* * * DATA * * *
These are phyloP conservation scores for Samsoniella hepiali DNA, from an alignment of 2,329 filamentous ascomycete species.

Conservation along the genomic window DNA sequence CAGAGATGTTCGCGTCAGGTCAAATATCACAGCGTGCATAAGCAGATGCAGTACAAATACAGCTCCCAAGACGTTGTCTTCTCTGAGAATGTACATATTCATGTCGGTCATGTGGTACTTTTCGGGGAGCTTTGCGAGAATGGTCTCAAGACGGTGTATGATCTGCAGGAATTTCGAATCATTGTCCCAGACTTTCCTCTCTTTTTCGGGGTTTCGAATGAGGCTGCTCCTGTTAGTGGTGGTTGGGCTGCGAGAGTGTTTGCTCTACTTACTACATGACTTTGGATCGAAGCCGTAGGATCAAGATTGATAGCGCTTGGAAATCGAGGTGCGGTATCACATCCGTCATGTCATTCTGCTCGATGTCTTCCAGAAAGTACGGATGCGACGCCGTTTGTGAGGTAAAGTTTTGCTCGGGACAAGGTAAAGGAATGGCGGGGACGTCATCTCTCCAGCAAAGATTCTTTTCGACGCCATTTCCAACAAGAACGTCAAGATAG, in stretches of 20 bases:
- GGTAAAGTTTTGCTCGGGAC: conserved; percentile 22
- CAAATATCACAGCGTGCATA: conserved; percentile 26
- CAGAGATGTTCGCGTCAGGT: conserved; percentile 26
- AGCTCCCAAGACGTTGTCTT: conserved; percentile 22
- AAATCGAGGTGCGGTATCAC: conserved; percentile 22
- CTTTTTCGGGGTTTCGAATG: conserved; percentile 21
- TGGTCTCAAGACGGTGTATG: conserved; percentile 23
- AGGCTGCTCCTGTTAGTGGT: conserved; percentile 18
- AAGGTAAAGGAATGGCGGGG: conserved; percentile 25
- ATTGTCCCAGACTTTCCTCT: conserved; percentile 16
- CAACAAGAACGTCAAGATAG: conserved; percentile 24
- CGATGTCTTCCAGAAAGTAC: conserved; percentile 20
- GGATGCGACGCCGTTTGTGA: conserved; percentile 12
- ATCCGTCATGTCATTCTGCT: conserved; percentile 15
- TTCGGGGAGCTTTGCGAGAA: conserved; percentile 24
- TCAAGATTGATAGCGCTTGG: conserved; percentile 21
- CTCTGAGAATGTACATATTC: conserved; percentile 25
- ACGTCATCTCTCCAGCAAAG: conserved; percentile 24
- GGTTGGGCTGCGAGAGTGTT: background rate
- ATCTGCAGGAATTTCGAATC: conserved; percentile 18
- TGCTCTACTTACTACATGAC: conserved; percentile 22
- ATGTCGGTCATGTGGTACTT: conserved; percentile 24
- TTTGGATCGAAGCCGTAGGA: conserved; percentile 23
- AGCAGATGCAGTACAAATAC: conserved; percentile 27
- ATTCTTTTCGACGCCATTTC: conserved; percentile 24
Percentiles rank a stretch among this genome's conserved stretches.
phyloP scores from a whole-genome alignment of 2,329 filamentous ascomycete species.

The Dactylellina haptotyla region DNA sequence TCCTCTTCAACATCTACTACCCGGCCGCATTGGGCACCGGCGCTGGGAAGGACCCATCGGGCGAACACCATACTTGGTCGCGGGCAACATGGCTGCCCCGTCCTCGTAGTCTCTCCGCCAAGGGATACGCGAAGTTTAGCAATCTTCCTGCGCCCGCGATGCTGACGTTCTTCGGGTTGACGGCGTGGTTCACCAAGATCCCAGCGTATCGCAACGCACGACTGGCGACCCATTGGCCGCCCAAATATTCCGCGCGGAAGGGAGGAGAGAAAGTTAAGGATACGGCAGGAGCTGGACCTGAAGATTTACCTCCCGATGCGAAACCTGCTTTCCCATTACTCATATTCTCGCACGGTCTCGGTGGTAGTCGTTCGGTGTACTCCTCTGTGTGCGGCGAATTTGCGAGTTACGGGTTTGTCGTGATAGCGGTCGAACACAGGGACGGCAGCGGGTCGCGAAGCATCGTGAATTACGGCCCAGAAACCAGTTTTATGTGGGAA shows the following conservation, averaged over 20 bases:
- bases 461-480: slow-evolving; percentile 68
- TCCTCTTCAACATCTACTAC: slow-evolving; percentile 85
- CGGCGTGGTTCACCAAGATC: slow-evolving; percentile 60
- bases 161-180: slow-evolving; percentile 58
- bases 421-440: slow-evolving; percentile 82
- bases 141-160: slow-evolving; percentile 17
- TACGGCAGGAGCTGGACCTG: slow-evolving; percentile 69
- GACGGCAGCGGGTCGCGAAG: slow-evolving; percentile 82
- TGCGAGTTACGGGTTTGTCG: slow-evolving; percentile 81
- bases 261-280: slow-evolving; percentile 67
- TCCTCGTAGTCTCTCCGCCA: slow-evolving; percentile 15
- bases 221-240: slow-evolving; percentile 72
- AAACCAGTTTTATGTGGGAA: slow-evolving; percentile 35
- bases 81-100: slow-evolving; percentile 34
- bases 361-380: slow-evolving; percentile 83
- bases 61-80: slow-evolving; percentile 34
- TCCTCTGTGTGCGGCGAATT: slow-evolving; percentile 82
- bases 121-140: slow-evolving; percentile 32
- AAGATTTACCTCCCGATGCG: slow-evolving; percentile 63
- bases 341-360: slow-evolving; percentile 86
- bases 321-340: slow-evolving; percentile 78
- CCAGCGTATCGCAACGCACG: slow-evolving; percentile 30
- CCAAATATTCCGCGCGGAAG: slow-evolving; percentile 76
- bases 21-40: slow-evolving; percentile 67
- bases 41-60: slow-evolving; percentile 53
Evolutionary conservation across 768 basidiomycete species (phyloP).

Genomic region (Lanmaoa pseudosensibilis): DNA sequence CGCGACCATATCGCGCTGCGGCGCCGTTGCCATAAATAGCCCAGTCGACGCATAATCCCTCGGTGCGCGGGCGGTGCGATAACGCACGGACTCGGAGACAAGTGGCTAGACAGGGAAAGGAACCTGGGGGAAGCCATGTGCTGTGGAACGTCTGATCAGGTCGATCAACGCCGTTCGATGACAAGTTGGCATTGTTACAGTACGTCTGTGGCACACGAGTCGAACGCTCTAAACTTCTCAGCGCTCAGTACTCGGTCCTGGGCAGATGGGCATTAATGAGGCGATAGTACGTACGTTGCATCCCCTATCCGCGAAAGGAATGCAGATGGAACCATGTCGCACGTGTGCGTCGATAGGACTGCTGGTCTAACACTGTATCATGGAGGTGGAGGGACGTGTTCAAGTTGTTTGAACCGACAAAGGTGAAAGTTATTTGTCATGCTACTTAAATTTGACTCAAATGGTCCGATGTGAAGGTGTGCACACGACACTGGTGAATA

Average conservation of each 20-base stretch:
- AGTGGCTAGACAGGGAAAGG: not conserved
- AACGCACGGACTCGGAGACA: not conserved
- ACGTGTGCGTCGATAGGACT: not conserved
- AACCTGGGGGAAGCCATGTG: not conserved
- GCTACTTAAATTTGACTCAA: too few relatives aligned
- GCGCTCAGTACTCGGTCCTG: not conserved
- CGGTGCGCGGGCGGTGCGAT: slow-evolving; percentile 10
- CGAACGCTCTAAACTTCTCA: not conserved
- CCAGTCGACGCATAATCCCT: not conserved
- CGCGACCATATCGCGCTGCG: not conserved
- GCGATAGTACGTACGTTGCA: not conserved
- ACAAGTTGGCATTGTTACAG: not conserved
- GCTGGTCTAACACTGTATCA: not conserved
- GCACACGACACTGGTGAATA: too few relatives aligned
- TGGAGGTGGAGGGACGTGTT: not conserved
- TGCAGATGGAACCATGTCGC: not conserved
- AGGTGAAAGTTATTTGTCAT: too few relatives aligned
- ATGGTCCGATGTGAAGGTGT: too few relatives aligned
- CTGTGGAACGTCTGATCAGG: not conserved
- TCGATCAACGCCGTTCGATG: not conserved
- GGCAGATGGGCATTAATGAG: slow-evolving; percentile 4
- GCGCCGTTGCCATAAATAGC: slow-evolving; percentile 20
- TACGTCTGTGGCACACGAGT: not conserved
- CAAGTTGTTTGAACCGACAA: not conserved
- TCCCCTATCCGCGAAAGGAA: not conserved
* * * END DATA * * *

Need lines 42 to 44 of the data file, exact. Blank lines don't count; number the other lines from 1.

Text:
- bases 221-240: slow-evolving; percentile 72
- AAACCAGTTTTATGTGGGAA: slow-evolving; percentile 35
- bases 81-100: slow-evolving; percentile 34